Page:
September 30, 1992, Rogers scheduled an independent medical
examination of claimant. The IME was scheduled with Dr.
Stephen Johnson, a Missoula neurologist. (Ex. 2 at 367.)
Johnson examined claimant on October 12, 1992. In a letter to
Jon Rogers he noted that claimant had mechanical low-back
pain related to degenerating discs at the L5, S1 and to
lesser extent L4, 5 level. He also stated that "[t]he
acute episode does not constitute a job injury, but it
certainly could come under the
"occupational disease" category." (Ex. 3 at
000007; emphasis added.) Dr. Johnson's medical report,
which was enclosed with his letter, concluded that the
bicycle incident was the "last straw" but noted
that claimant had a history of heavy, occupational lifting
and that `[a] good case can be made that he has an
"occupational disease" affecting his low back.'
He recommended that claimant find another occupation. (Ex. 4
November 3, 1992, Rogers sent a letter to claimant notifying
him that he had received Dr. Johnson's report and based
on the report Lumbermens was continuing to deny liability for
the claim "both as an injury and as an occupational
disease." (Ex. 2 at 324.)
Claimant was examined by Dr. Dale Schaefer, a neurosurgeon in
Great Falls, on November 9, 1992. Dr. Schaefer also
recommended that claimant find another occupation. He further
As I gather from reading his notes there is some disagreement
as to whether or not this represents a work related injury.
To me this argument seems quite silly. It is clear that over
the course of at least ten years this gentleman has suffered
at least five exacerbations of low back pain all described in
very similar terms all in the very same location and all of
which he has recovered from with conservative treatment and
returned to his job. There is a clear pattern that each
injury causes a bit more time off work and takes a bit longer
to recover from. I do not see how this recent
exacerbation could be considered anything other than a work
related injury and I did discuss this with Mr.
Wunderlich. I also told him that in my opinion that when
he recovers from this injury he would be well apprised to
seek a different type of employment. Certainly one that does
not require a great deal of heavy lifting. It is my opinion
that if he returns to this type of work after recovering from
this recent exacerbation he will undoubtedly have further
difficulties with his back which may be much more difficult
to control in the future. [Emphasis added.]
(Ex. 4 at 600037-8.) A copy of Dr. Schaefer's report was
date stamped as received by Intermountain Claims in November,
1992. (Ex. 2 at 275.)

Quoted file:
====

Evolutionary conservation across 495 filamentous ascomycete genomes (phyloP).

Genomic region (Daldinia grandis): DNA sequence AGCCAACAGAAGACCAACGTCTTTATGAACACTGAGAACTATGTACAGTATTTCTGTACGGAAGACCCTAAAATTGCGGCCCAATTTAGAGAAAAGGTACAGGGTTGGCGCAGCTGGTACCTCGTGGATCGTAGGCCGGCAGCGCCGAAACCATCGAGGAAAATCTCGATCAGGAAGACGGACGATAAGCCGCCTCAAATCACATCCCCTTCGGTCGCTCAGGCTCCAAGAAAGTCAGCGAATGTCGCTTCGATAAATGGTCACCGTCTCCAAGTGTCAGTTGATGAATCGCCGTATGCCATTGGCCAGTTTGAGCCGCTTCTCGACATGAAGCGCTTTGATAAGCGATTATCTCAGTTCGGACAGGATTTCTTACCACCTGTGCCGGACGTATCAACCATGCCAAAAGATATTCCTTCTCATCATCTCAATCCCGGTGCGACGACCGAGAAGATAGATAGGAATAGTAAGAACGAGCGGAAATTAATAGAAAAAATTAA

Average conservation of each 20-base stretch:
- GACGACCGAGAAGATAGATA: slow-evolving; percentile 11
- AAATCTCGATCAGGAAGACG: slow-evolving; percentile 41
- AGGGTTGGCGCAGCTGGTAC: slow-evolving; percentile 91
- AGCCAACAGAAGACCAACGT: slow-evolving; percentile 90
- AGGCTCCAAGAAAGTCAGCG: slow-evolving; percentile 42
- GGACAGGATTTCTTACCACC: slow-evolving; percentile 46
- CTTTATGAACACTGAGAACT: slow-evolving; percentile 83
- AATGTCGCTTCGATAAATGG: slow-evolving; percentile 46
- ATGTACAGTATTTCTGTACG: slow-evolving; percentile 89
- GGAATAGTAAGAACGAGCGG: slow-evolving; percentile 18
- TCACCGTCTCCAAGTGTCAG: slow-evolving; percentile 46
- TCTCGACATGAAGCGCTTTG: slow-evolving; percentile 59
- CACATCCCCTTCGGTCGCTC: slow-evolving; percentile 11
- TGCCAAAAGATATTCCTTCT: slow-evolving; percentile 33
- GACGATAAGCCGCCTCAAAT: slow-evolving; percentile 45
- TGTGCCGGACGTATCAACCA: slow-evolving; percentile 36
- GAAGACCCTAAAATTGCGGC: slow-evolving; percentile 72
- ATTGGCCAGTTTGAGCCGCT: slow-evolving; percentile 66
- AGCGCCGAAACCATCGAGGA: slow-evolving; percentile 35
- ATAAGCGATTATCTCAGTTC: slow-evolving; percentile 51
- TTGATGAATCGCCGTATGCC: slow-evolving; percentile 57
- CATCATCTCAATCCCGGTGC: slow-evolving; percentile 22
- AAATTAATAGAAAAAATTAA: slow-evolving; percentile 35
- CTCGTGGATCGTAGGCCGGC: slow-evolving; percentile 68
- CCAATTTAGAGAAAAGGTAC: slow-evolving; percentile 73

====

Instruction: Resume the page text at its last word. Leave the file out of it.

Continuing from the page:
March 29, 1993, the occupational disease dispute was referred
to the Montana Department of Labor and Industry (DLI), which
arranged for claimant to be examined by an occupational
disease panel. (Wunderlich Dep. Ex. 14.) Claimant was
examined on May 4, 1993. The panel concluded that claimant
was suffering from an occupational disease as a result of his
employment that precludes him from returning to work at his
same occupation. (Ex. 2 at 236-238.) Answering specific
questions put to him by the DLI, the panel physician (Dr.
Ronald M. Peterson), concluded:
1) I do believe that the patient is suffering from a
disease that is a result of his employment.
2) I believe the employment can be traced as the proximate
cause as outlined in the five criteria.
3) I do not believe that the patient is permanently unable to
do any type of work but I do believe that he is
unable to do his previous work on a permanent basis. I do not
believe that there is a nonoccupational component to his
(Id.) The panel report was date stamped as received
by Intermountain Claims on June 18, 1993.
July 8, 1993, the DLI issued an Order of Determination
finding that the claimant is suffering from an occupational
disease and is entitled to benefits under the Occupational
Disease Act. (Ex. 2 at 219.)
an August 9, 1993 letter, Jon Rogers notified the claimant
that Lumbermens was accepting liability for claimant's
occupational disease claim. The letter also advised claimant
that Lumbermens would be paying claimant retroactive
temporary total disability benefits and that future bi-weekly
temporary total disability benefits would also be paid.
September 3, 1993 claimant's counsel demanded a 20
percent penalty on the retroactive wage loss and medical
benefits. The insurer denied the request.
decision to deny the occupational disease claim during the
period of July 28, 1992 to August 9, 1993, was made by
Lumbermens. The basis for the decision was never credibly
explained by Lumbermens' witnesses. Claims adjuster
Rogers testified that initially it was denied because the
claim was for an injury rather than an occupational disease,
and based on a single incident. However, the claim was denied
as both an injury and an occupational
disease, and the denial was reiterated even after Rogers and
Lumbermens received medical opinions stating that
claimant's low- back condition was caused by an
occupational disease. Lumbermens' presented no evidence
that it obtained any medical evaluation which disputed the
medical opinions of Dr. Dolan or Dr. Schaefer. Dr. Johnson,
who examined claimant at Lumbermens' request, did not
support the denial and indeed indicated that `[a] good case
can be made that he has an "occupational disease"
affecting his low back.' (See Finding of Fact No.13.) In
the face ...